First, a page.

As the user experience discipline has evolved over the last decade, we’ve seen a jump in the number of product designers stepping into product ownership or business analyst roles without leaving their design duties behind.
For the first time in my career, I had the opportunity to experience this dual role while leading one of our Venture Lab teams. It came with a lot of learnings as I lacked PO training, but also because I had to balance user experience design decisions while prioritizing non-design needs to meet business goals.
Is a designer the right team member to fill a PO role?
A product owner is at the center of the development cycle. They define the vision, maintain the product backlog, anticipate users' needs, and are the person accountable for the team and product’s progress and successes.
A product designer, on the other hand, understands the vision. They are the person accountable for the experience of the product and advocate for the users. To be successful in their role, they must work closely with the PO. These characteristics make a UX design person well-suited to fill this role.
However, regardless of your background, the most important thing to consider is that you must be willing to put most of your energy towards defining the vision of the product in the PO role. At least at the beginning of the project.
Within our Venture Lab framework, and with any startup, the vision at the earliest phase of the project is unknown. Having said that, any member of the agile team can be the PO if they are willing to be the visionary and final decision-maker.
Help others see the value of CX & design thinking
As the designer of the product, you understand the importance of customer empathy more than anyone else. You’re the one looking after the user. As the product owner, you’re looking at the business and overall vision of the product, while also shaping the product strategy. Navigating business decisions meant I had less time to be that design advocate a team needs to create a world-class product.
So how do you go about this?
Even though Crema is a customer-centric company, I still needed everyone on the team to be involved in the creative process and become advocates for our users. Opening this up to everyone meant I had to learn to balance their opinions, the users’ feedback, and my creative ideas for the product.
As challenging as it was with all the compromises made, it was the secret sauce I didn’t necessarily see at the time. I opened up user interviews and testing to the rest of the team, shared user feedback, gave analytics (when available), and presented industry-related data to help others see the value of design and shape the team’s user-centric culture.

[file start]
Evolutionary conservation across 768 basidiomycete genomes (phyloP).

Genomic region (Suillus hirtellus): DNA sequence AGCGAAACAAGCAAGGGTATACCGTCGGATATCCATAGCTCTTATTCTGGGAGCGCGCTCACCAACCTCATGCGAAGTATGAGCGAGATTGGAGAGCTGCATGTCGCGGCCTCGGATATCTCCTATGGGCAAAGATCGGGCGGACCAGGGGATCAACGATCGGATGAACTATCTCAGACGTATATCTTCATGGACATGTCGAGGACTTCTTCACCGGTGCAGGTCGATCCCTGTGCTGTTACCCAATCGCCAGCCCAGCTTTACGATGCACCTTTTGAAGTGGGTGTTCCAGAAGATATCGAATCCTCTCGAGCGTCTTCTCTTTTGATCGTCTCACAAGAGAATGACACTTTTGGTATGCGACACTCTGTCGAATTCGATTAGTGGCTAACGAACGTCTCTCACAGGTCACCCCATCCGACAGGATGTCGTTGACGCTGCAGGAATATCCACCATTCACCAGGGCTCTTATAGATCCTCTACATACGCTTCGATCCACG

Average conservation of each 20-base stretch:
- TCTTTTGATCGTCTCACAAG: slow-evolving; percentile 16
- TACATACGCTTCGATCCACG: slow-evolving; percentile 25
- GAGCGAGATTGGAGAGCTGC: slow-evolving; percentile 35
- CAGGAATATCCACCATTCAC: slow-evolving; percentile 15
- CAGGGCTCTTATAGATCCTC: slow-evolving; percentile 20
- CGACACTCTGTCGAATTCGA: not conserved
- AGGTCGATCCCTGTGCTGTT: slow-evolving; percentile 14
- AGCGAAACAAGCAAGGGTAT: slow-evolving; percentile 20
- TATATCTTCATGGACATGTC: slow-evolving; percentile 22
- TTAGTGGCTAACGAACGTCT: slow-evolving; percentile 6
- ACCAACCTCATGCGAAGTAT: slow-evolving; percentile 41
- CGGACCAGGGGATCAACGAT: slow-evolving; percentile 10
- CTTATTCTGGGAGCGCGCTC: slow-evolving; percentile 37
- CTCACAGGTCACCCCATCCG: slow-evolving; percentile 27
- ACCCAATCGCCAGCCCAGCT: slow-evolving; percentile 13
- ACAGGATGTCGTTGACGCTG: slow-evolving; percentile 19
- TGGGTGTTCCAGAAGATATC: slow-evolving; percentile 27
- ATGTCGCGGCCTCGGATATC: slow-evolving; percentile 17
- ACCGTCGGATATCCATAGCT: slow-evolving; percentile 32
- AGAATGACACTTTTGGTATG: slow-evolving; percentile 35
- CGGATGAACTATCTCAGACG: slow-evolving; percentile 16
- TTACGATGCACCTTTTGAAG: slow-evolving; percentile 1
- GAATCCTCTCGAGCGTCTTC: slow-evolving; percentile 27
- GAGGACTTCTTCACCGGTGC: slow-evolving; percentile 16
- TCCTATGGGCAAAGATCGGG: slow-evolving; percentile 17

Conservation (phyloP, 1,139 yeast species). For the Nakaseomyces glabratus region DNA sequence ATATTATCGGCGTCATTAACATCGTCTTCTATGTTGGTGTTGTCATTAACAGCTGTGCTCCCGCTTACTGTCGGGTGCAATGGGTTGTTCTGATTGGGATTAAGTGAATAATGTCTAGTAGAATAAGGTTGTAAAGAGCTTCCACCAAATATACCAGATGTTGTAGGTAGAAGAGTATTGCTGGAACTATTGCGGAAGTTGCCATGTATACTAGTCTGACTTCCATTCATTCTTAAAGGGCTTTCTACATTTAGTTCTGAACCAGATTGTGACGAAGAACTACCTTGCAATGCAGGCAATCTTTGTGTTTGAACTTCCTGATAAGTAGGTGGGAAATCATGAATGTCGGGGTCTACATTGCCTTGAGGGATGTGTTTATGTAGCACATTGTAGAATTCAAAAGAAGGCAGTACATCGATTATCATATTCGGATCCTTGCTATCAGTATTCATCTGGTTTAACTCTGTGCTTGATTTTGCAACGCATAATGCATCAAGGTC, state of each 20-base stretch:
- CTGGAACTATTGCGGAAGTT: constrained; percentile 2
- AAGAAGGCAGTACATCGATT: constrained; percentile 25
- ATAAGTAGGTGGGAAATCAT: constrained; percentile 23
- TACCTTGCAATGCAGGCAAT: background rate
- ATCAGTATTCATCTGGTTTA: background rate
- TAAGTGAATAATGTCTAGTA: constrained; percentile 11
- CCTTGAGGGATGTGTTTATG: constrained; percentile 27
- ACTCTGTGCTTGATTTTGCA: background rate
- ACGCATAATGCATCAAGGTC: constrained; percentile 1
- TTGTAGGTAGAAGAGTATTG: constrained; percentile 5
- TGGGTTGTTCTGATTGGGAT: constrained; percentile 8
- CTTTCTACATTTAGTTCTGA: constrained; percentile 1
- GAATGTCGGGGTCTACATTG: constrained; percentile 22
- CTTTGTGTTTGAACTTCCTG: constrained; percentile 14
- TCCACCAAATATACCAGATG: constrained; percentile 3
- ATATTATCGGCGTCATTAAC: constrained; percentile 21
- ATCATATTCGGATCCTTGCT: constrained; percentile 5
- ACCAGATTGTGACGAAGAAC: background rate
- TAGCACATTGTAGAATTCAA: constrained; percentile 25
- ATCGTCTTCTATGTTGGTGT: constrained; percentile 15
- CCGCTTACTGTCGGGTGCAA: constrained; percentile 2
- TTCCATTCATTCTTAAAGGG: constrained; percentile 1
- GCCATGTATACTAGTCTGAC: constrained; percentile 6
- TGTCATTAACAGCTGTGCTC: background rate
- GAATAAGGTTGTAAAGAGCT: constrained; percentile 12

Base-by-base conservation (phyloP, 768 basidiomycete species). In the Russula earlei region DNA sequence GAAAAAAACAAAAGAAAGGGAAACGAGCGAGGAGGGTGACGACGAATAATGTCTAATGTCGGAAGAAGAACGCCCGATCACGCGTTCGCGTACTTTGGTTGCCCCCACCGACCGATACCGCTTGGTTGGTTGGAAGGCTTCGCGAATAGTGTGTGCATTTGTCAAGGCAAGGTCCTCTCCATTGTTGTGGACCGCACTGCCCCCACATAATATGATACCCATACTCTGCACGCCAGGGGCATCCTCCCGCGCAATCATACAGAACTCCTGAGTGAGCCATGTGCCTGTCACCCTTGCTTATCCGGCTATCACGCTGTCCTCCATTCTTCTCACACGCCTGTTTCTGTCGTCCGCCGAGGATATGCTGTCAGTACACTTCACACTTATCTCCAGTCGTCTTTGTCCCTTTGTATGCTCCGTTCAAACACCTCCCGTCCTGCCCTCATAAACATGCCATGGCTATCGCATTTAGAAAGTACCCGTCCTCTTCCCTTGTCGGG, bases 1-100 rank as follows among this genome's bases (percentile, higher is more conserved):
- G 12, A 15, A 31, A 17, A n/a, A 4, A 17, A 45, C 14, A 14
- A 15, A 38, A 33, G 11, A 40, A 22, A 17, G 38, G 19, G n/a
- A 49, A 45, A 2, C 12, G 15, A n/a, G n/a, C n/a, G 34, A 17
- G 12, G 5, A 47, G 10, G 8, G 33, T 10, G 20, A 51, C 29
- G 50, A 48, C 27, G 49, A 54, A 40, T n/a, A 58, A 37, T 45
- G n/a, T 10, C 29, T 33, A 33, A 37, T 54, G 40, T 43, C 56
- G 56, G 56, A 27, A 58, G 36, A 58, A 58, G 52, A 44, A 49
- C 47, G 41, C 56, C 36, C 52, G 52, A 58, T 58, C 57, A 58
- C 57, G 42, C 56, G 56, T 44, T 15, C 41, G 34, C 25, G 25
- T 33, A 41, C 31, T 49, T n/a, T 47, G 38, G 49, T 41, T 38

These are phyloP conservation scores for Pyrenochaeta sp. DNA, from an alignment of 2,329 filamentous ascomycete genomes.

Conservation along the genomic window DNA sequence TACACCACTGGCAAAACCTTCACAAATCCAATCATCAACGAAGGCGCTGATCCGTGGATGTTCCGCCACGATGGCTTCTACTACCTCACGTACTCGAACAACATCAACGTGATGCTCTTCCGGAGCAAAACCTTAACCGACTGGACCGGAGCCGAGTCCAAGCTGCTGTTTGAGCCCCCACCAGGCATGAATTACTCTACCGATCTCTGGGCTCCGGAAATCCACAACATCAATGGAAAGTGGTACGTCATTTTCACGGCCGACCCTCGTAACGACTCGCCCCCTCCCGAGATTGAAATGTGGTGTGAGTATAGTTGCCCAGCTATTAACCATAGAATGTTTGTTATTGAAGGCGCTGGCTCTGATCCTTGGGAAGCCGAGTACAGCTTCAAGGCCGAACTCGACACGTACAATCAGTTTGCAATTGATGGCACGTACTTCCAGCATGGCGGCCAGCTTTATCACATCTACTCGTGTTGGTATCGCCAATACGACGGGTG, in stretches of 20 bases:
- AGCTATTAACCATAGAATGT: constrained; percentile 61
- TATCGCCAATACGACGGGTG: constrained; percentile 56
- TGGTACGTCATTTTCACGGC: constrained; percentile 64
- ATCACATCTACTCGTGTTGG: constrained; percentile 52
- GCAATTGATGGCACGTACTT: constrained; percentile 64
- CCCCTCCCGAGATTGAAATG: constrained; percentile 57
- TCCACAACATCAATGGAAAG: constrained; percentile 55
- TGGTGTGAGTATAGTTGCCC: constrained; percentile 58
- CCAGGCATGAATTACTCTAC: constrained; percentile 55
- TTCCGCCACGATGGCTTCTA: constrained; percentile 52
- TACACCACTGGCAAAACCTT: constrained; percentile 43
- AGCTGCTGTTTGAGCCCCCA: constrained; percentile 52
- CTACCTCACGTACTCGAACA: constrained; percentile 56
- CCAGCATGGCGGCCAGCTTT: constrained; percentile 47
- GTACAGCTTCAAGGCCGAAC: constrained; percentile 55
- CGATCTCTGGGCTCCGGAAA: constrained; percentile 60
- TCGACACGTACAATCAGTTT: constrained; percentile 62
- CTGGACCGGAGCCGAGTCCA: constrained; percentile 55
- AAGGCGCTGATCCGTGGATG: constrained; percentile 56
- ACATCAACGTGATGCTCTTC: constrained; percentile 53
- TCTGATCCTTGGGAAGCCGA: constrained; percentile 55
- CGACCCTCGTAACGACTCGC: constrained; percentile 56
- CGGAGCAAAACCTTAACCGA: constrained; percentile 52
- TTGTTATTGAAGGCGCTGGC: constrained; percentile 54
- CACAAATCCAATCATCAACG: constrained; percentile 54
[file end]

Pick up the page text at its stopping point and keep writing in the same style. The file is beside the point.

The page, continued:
Value the tension with dev leads to learn and grow
Collaborating with developers comes naturally to us designers at Crema, given that we build products in an agile environment. It’s important to work towards bridging that gap by getting developers involved in the design process early on. Not only so that they feel included, but also to quickly arrive at a solution that can be built.
Although, as a product owner, the tension was different in a healthy way. I’m a huge believer that tension in a healthy team is necessary, especially in our current living situation. Tension will only make the team stronger by encouraging an ongoing amount of negotiation and collaboration with the technical team.
Embracing high value/low effort items, forced me to see the realistic steps to accomplish our team’s goals. And to be honest the times I had a hard time framing realistic goals, it didn’t take long before the dev lead brought me back to the real world.
I’m very thankful for this type of collaboration and for our team members' ability to accept conflict: healthy conflict, that is. Nobody wants to work with a difficult person, but a little pressure and the willingness to push each other to think differently is for the best interest of the product and the team.
Finding time to design
If you’re like me, product design is what you were born to do! If you still want to design, you need to make the most of your time. Using tools like Figma helped me create a fast design process to iterate and bring new ideas to life.
To make your design time most effective, focus on what matters. Team alignment will be your secret weapon. As much as you can, align your team to a single source of truth.
Achieving alignment is hard, as designers, developers, and marketers all use different tools and have their own processes. But being on the same page will allow you to work faster and use your design to cross-collaborate on what’s important, versus tweaking small UI changes. Encouraging system thinking will help everyone in the team understand and know they have a place to go when they have design questions.
As a designer, I can admit that I may be biased on this subject. However, I see an amazing career opportunity for product designers to grow into product ownership roles, as we have the biggest opportunity to influence the product roadmap through our creativity and insights gained from constant user research.